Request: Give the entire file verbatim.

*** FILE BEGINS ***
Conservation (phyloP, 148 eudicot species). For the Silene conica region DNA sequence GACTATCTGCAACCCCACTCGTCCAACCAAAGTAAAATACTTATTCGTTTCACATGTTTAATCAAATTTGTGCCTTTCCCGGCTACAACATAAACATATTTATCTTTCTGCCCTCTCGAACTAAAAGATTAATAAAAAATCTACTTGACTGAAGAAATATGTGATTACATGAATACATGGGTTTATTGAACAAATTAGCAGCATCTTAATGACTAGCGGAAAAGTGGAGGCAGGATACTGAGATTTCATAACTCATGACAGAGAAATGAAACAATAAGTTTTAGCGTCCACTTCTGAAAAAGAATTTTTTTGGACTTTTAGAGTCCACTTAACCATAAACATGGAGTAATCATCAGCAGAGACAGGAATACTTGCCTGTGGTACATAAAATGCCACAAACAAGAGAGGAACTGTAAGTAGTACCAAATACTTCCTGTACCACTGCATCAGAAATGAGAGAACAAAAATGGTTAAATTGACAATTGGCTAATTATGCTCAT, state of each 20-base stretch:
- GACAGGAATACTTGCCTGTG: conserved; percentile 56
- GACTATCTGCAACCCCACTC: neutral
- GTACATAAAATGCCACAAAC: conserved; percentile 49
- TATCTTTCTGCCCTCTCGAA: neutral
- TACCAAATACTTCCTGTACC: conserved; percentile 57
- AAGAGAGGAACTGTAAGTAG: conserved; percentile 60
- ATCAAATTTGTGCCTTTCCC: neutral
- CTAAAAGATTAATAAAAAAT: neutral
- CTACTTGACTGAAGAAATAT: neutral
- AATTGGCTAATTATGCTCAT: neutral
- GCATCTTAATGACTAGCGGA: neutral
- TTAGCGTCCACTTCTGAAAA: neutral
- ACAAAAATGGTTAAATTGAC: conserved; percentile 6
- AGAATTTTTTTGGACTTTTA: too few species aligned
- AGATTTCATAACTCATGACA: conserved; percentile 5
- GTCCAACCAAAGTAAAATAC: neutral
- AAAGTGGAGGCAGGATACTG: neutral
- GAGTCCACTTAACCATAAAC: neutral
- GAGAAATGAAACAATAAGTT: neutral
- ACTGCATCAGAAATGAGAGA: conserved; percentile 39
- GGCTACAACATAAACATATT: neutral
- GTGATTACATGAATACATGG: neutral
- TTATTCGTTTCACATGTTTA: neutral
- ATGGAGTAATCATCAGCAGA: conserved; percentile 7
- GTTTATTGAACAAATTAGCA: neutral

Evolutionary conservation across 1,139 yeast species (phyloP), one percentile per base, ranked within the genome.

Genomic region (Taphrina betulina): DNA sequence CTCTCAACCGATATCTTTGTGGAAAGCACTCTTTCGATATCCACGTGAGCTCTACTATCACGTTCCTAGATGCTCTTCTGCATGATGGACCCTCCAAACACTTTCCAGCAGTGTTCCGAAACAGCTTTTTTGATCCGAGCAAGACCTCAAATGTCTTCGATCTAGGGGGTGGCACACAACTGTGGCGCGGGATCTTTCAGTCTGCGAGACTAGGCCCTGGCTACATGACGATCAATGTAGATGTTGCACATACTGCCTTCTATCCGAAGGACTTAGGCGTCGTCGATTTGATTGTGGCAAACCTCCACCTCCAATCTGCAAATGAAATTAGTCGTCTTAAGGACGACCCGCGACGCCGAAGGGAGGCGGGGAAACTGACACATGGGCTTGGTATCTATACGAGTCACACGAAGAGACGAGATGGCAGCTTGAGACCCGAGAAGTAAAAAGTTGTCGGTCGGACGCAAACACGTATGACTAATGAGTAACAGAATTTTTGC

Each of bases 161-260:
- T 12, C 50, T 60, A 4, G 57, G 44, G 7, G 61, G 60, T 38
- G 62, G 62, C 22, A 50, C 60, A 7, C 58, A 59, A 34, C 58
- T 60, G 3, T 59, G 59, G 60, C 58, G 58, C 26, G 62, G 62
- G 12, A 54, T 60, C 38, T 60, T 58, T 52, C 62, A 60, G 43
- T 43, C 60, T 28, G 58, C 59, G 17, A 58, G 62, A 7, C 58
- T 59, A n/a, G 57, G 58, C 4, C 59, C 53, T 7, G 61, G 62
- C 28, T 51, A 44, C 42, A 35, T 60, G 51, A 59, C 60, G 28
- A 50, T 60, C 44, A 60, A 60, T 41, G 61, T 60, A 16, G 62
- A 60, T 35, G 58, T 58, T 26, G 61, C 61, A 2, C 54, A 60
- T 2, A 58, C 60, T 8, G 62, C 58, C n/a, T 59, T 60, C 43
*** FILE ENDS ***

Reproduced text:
Conservation (phyloP, 148 eudicot species). For the Silene conica region DNA sequence GACTATCTGCAACCCCACTCGTCCAACCAAAGTAAAATACTTATTCGTTTCACATGTTTAATCAAATTTGTGCCTTTCCCGGCTACAACATAAACATATTTATCTTTCTGCCCTCTCGAACTAAAAGATTAATAAAAAATCTACTTGACTGAAGAAATATGTGATTACATGAATACATGGGTTTATTGAACAAATTAGCAGCATCTTAATGACTAGCGGAAAAGTGGAGGCAGGATACTGAGATTTCATAACTCATGACAGAGAAATGAAACAATAAGTTTTAGCGTCCACTTCTGAAAAAGAATTTTTTTGGACTTTTAGAGTCCACTTAACCATAAACATGGAGTAATCATCAGCAGAGACAGGAATACTTGCCTGTGGTACATAAAATGCCACAAACAAGAGAGGAACTGTAAGTAGTACCAAATACTTCCTGTACCACTGCATCAGAAATGAGAGAACAAAAATGGTTAAATTGACAATTGGCTAATTATGCTCAT, state of each 20-base stretch:
- GACAGGAATACTTGCCTGTG: conserved; percentile 56
- GACTATCTGCAACCCCACTC: neutral
- GTACATAAAATGCCACAAAC: conserved; percentile 49
- TATCTTTCTGCCCTCTCGAA: neutral
- TACCAAATACTTCCTGTACC: conserved; percentile 57
- AAGAGAGGAACTGTAAGTAG: conserved; percentile 60
- ATCAAATTTGTGCCTTTCCC: neutral
- CTAAAAGATTAATAAAAAAT: neutral
- CTACTTGACTGAAGAAATAT: neutral
- AATTGGCTAATTATGCTCAT: neutral
- GCATCTTAATGACTAGCGGA: neutral
- TTAGCGTCCACTTCTGAAAA: neutral
- ACAAAAATGGTTAAATTGAC: conserved; percentile 6
- AGAATTTTTTTGGACTTTTA: too few species aligned
- AGATTTCATAACTCATGACA: conserved; percentile 5
- GTCCAACCAAAGTAAAATAC: neutral
- AAAGTGGAGGCAGGATACTG: neutral
- GAGTCCACTTAACCATAAAC: neutral
- GAGAAATGAAACAATAAGTT: neutral
- ACTGCATCAGAAATGAGAGA: conserved; percentile 39
- GGCTACAACATAAACATATT: neutral
- GTGATTACATGAATACATGG: neutral
- TTATTCGTTTCACATGTTTA: neutral
- ATGGAGTAATCATCAGCAGA: conserved; percentile 7
- GTTTATTGAACAAATTAGCA: neutral

Evolutionary conservation across 1,139 yeast species (phyloP), one percentile per base, ranked within the genome.

Genomic region (Taphrina betulina): DNA sequence CTCTCAACCGATATCTTTGTGGAAAGCACTCTTTCGATATCCACGTGAGCTCTACTATCACGTTCCTAGATGCTCTTCTGCATGATGGACCCTCCAAACACTTTCCAGCAGTGTTCCGAAACAGCTTTTTTGATCCGAGCAAGACCTCAAATGTCTTCGATCTAGGGGGTGGCACACAACTGTGGCGCGGGATCTTTCAGTCTGCGAGACTAGGCCCTGGCTACATGACGATCAATGTAGATGTTGCACATACTGCCTTCTATCCGAAGGACTTAGGCGTCGTCGATTTGATTGTGGCAAACCTCCACCTCCAATCTGCAAATGAAATTAGTCGTCTTAAGGACGACCCGCGACGCCGAAGGGAGGCGGGGAAACTGACACATGGGCTTGGTATCTATACGAGTCACACGAAGAGACGAGATGGCAGCTTGAGACCCGAGAAGTAAAAAGTTGTCGGTCGGACGCAAACACGTATGACTAATGAGTAACAGAATTTTTGC

Each of bases 161-260:
- T 12, C 50, T 60, A 4, G 57, G 44, G 7, G 61, G 60, T 38
- G 62, G 62, C 22, A 50, C 60, A 7, C 58, A 59, A 34, C 58
- T 60, G 3, T 59, G 59, G 60, C 58, G 58, C 26, G 62, G 62
- G 12, A 54, T 60, C 38, T 60, T 58, T 52, C 62, A 60, G 43
- T 43, C 60, T 28, G 58, C 59, G 17, A 58, G 62, A 7, C 58
- T 59, A n/a, G 57, G 58, C 4, C 59, C 53, T 7, G 61, G 62
- C 28, T 51, A 44, C 42, A 35, T 60, G 51, A 59, C 60, G 28
- A 50, T 60, C 44, A 60, A 60, T 41, G 61, T 60, A 16, G 62
- A 60, T 35, G 58, T 58, T 26, G 61, C 61, A 2, C 54, A 60
- T 2, A 58, C 60, T 8, G 62, C 58, C n/a, T 59, T 60, C 43